Though pink diamonds may be smaller than the rocks they usually would afford, they are still in high demand among celebrities. Jennifer Lopez famously started a craze back in 2002 with her first Bennifer engagement ring from Ben Affleck, although, after a 20-year split, the pair were engaged again and finally married, this time with a green diamond.
Among the fortunate ones with pink diamond rings are tennis champion Anna Kournikova, actresses Margot Robbie and Blake Lively, and fashion designer Victoria Beckham. Pink is synonymous with being sweet and girly, but none of these icons are so easy to stereotype. These women are strong, and powerful, and always shine bright like the rare gems on their fingers.
How Rare Are Pink Diamonds?
Believe it or not, 80 to 90% of the world’s pink diamonds have been found in a single place, the Argyle Diamond Mine, in a remote part of Western Australia. At its peak, the number of pink diamonds found here in one year couldn’t fill a glass of champagne. Sadly, this famous mine closed in 2020 after it could no longer find enough diamonds to be profitable. Therefore, the world has lost its primary source for pink diamonds, increasing their rarity and value even further.
According to the GIA, of all the diamonds found in a single year, only 1 in 100,000 could be graded as having a “fancy color,” making natural fancy color diamonds one of the world’s most extreme rarities. Fancy color diamonds can come in many colors, including blue, green, and yellow, and out of all these colors, pink diamonds are considered the second rarest.
Their scarcity is due to the extreme conditions in which these beauties are formed. While all natural diamonds formed under intense heat and pressure up to three billion years ago, pink diamonds are subject to further, more extreme pressure that compresses their internal structure. This phenomenon is known as “plastic deformation,” and it causes the diamonds to reflect pink light. However, their unique way of forming means that most diamonds do not survive, and if they do, they are likely very small or highly included, which is why they are so rare.
Pink Diamond Value
Another product of their formation is that most pink diamonds are not very big. Don’t expect any of these stones to rival the largest colorless diamonds ever found, the 3,106-carat Cullinan or the 1,109-carat Lesedi La Rona. Compared to these white diamonds, the majestic 186-carat Daria-i-Noor, or the 59.60-carat Pink Star may not look huge, but their value and rarity are beyond impressive. The Pink Star, for instance, is the most expensive cut diamond ever sold at auction for $71 Million in 2017.
Imagine holding the value of an entire real estate portfolio in the palm of your hand…this is how it may feel to own a pink diamond. What else weighs just over 4 grams (23.88 carats) and sells for $46 million but the Graff Pink? This record price, in 2010, was a wise and beautiful investment. To put their value into perspective, a more comparable 1-carat diamond graded as “fancy pink” with a modest clarity grade of SI would sell today for at least $100,000.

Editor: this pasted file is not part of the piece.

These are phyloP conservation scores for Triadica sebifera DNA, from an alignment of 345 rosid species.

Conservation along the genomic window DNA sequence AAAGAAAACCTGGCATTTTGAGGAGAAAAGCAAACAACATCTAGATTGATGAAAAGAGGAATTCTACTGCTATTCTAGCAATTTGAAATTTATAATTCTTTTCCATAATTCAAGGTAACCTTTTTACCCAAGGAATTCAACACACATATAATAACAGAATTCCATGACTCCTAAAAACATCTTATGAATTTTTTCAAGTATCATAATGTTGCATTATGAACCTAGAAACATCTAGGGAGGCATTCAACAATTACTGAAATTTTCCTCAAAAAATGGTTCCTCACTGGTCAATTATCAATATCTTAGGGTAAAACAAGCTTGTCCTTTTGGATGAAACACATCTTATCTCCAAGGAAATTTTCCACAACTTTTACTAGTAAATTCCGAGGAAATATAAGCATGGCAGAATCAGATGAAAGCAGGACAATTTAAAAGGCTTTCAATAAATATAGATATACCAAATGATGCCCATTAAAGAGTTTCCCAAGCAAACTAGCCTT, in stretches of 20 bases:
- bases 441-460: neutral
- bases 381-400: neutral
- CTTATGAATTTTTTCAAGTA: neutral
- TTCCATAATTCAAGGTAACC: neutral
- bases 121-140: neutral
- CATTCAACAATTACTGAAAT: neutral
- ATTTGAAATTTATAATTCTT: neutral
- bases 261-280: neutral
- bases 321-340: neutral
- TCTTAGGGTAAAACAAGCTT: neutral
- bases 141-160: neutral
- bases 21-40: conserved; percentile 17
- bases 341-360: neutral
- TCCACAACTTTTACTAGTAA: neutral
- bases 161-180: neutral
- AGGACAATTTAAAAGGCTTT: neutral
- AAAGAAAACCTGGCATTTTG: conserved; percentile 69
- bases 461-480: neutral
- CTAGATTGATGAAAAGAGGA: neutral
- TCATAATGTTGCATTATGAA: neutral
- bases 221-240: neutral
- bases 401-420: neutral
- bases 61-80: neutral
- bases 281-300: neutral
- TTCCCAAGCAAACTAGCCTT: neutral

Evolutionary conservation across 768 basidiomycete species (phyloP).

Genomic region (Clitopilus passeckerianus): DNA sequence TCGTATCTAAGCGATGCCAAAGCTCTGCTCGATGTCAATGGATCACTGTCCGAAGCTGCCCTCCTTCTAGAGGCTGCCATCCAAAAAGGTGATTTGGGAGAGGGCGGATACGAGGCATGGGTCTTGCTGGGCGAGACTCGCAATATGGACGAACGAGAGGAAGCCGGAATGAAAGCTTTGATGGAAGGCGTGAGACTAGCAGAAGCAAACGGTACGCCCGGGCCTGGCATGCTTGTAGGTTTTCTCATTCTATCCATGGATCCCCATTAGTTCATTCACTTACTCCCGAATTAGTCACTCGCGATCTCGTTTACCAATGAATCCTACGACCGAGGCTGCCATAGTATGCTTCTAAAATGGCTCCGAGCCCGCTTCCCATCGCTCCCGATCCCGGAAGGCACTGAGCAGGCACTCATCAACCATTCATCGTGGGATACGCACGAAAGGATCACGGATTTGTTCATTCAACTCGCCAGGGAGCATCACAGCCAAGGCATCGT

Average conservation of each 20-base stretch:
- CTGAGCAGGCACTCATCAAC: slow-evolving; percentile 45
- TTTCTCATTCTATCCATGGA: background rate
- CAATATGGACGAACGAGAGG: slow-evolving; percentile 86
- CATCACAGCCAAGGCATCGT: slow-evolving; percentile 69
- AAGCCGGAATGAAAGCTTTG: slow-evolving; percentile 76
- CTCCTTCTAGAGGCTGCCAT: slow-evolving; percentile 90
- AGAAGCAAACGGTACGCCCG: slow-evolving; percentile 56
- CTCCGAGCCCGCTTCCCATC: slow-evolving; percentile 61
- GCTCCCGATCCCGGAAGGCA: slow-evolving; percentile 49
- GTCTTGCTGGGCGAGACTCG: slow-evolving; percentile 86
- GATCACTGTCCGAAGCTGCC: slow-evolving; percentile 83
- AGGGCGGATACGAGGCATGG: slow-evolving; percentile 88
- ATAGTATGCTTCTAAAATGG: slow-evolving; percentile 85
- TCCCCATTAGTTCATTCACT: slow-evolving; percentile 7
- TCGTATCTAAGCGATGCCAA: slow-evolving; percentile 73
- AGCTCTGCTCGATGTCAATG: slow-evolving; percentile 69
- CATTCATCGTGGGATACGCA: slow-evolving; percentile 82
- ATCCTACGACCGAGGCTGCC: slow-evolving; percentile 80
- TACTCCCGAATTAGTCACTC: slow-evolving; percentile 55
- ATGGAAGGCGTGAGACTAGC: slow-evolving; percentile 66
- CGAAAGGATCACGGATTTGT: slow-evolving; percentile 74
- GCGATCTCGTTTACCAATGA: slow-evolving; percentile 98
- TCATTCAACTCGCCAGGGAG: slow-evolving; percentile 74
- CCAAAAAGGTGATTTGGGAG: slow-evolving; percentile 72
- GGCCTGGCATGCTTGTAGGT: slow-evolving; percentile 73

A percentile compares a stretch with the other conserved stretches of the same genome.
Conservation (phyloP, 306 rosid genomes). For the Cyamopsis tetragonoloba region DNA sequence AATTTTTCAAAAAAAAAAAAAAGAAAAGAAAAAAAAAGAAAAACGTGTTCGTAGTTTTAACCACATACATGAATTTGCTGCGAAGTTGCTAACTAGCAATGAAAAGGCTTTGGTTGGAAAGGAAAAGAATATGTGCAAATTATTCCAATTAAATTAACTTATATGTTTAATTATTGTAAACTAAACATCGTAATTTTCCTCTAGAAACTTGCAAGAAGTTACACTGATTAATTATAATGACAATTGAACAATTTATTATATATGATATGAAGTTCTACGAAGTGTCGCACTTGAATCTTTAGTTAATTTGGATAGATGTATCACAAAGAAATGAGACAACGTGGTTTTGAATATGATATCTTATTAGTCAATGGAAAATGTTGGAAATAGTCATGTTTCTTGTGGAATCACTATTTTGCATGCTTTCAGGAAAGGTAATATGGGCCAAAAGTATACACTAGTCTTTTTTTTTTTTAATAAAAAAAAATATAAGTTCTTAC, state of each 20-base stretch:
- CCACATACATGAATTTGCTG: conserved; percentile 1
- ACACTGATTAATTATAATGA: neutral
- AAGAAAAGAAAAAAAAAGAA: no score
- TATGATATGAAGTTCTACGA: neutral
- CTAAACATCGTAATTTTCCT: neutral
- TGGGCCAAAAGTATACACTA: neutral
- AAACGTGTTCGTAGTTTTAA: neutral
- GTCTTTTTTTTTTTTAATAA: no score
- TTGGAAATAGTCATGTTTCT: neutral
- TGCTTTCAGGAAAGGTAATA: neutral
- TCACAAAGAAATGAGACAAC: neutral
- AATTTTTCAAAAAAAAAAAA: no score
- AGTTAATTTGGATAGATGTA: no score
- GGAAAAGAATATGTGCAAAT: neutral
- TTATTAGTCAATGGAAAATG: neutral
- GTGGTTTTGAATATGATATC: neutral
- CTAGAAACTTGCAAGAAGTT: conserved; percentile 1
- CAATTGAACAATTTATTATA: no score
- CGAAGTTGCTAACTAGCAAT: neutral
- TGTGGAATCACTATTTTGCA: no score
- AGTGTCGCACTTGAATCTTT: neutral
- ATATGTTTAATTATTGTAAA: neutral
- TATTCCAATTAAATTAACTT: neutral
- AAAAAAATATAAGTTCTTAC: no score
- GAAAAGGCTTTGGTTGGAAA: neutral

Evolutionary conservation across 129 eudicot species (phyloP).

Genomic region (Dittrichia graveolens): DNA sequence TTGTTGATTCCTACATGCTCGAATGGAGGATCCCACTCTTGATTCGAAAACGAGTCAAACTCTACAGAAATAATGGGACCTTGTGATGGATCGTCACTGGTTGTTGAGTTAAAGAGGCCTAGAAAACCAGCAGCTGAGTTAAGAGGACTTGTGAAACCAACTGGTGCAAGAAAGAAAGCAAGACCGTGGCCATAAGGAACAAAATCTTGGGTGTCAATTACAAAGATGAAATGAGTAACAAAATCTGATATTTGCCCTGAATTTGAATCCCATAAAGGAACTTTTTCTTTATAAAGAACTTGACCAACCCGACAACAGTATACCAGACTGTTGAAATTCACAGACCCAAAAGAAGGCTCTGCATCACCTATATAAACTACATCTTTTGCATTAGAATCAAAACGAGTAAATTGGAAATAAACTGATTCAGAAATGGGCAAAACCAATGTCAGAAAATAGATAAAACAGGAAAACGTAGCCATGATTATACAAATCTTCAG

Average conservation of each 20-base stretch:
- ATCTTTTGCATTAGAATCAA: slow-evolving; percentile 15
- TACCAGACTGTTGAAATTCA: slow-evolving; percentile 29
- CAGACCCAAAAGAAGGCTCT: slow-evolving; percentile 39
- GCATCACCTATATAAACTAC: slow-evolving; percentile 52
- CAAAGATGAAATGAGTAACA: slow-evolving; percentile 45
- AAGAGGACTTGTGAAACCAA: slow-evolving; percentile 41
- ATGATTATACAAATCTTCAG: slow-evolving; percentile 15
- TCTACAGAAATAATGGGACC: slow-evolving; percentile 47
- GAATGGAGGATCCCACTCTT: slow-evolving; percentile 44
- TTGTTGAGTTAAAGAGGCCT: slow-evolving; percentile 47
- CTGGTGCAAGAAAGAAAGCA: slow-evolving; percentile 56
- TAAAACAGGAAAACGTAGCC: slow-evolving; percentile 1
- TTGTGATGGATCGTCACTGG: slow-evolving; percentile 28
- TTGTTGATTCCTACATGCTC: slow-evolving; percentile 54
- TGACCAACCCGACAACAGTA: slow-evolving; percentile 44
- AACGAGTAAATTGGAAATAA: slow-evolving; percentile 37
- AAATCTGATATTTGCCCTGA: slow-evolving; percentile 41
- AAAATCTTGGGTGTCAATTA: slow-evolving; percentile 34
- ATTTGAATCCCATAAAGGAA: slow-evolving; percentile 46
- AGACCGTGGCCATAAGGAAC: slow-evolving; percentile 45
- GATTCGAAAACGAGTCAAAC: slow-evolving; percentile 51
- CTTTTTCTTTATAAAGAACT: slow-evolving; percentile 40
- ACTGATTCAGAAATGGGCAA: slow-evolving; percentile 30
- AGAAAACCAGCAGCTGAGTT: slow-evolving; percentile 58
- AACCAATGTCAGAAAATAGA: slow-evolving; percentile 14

Did You Say, Fancy?
Like other gifts of nature, these gemstones come in many color combinations, from Very Light Pink to Fancy Deep Pink. It is also possible for them to have secondary hues like orange, purple, brown, or gray. Those would be graded as “fancy orangy pink” or “fancy brownish pink,” for instance. Only a gemologist or a painter would find its way through nature’s unique palette. Among the well-known 4Cs of diamonds—clarity, cut, color, and carat—when it comes to fancy color diamonds, the color is the most important criterion to assess. It takes a team of gemologists to assess and grade the color of a fancy pink diamond to determine its specific color grade. Those deemed “fancy pink” with no secondary hues are the rarest and most valuable and, more specifically, “fancy intense pink” and “fancy vivid pink” are the rarest of the rare.
The Finest Examples of Pink Diamond Rings
Legendary British Jeweler Graff is known for their designs featuring pink diamonds. According to the luxury brand, some of these stones are once-in-a-lifetime discoveries. The phenomenal 16.88-carat Internally Flawless Fancy Intense Pink emerald-cut diamond ring is one of them, complemented by heart-shaped white diamond side stones. The same applies to the extraordinary 12.02-carat Fancy Vivid Pink Internally Flawless pear-shaped diamond ring. From a design standpoint, pink diamonds are center stage.
The ultimate flex is when pink completes pink. In another ring, Graff flanks a central 5.63-carat Fancy Vivid Purplish Pink pear-shaped diamond with two Fancy Intense Pink pear-shaped diamond side stones. The design aims to highlight the vibrant hue of the purple-pink center stone, cut from the famous Lesotho Pink, and contrast with the more traditional pink shade of the side stones.
Even when natural pink diamonds aren’t the largest stone in a piece of jewelry, they can still be the star that adds color and extravagance. In the new De Beers High Jewelry collection, the proportion of these diamonds to other gems varies but can be less than 10%. However, even in these designs of white diamonds of all shapes and sizes, what flatters the eye first is the pink diamond.
The same can be seen with new pieces from London jeweler David Morris. These diamonds may be small, but it is the touch of color that transforms these designs into something extraordinary.